Cybercrime on the OT: Hackers are accessing operations, not just networks
Ransomware attacks are doing more than threatening to expose proprietary information; they’re shutting down operations.
In June 2020, one of the world’s largest auto manufacturers was forced to shut down production for a day. The problem: hackers had planted a computer virus in the automaker’s internal computer networks, which shut down systems and locked employees out of email and servers.
However, the hackers went further; the ransomware infiltrated systems along the production line, including the car inspection system. Production in plants in Japan, Turkey, Brazil, India, and the US were disrupted, some for more than a day. By crippling production, the hackers hoped to force ransom payment.
The tool hackers appear to have used is a software designed to infiltrate control systems in factories, power plants, and other industrial facilities. Such software is not designed to steal data, but rather to infect operational systems, rendering them useless and bringing business to a halt.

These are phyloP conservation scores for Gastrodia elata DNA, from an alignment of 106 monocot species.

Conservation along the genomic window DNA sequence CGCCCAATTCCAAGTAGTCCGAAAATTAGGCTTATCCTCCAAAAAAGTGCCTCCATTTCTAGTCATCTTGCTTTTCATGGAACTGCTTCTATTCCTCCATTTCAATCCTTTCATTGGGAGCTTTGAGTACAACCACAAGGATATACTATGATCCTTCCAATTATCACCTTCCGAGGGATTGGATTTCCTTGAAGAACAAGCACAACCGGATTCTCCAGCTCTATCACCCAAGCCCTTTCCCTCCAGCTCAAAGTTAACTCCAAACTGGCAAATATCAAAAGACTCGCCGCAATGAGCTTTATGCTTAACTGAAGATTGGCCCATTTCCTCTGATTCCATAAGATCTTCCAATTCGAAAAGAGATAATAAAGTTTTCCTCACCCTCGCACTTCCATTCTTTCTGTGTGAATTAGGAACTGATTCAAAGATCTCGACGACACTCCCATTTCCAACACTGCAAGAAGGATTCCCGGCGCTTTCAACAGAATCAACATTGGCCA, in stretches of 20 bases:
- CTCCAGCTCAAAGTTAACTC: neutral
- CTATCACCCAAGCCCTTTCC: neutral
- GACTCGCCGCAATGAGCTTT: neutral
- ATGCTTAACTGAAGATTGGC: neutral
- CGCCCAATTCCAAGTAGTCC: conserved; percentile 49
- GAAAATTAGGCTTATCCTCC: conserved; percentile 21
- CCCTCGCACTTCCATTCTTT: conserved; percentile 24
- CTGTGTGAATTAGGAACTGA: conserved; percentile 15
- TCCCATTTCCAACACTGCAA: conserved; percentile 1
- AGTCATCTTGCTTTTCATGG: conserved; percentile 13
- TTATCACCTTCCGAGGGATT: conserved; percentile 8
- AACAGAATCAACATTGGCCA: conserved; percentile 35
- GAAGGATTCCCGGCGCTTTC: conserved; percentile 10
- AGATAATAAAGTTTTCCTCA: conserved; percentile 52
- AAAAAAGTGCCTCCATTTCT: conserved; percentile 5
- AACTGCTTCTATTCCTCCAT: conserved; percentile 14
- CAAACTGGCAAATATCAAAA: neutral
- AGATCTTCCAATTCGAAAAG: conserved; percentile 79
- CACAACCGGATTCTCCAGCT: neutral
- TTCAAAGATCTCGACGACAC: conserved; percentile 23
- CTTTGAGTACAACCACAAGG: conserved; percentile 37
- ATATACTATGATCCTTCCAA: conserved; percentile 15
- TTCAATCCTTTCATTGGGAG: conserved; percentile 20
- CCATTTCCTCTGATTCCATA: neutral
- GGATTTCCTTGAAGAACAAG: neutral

To date, much of the focus of cybercrime prevention by companies has been on protecting internal data – trade secrets, employee personal information, payroll, health insurance, internal records. However, manufacturers have operational technology systems (OT). These systems control production equipment, detect changes, monitor operations, and keep production lines running smoothly.
That is, until a breach occurs. Unfortunately, attacks on OT infrastructure are on the rise. One study reveals that 90% of industries across the globe had suffered at least one damaging cyberattack between 2017 and 2019, and nearly two-thirds admitted to being hit at least twice.
These OT attacks are hitting organizations by disrupting:
- Remote monitoring
- Equipment sensors
- Fire safety equipment
- Scientific equipment
- Lighting controls and energy monitoring
- Security systems
- Transportation systems
Until 2010, attacks like these on the OT infrastructure was the stuff of espionage and government-backed attacks.
Today cyberweapons have become tools for cyber thieves. Because of the ability for widespread shutdown of operations from an OT attack, hackers are seeing the potential for high ransom amounts. The hackers too have evolved. No longer lone actors, sophisticated hacking groups are targeting big business, attacks that can be launched from anywhere in the world.
The threat for industries is exponentially larger. Whereas in the past a breach could shut down systems and compromise data, the OT breach can result in a devastating fire, bodily injury, or environmental damage. The monetary losses alone would far outweigh those associated with the more traditional privacy breach cyberattack.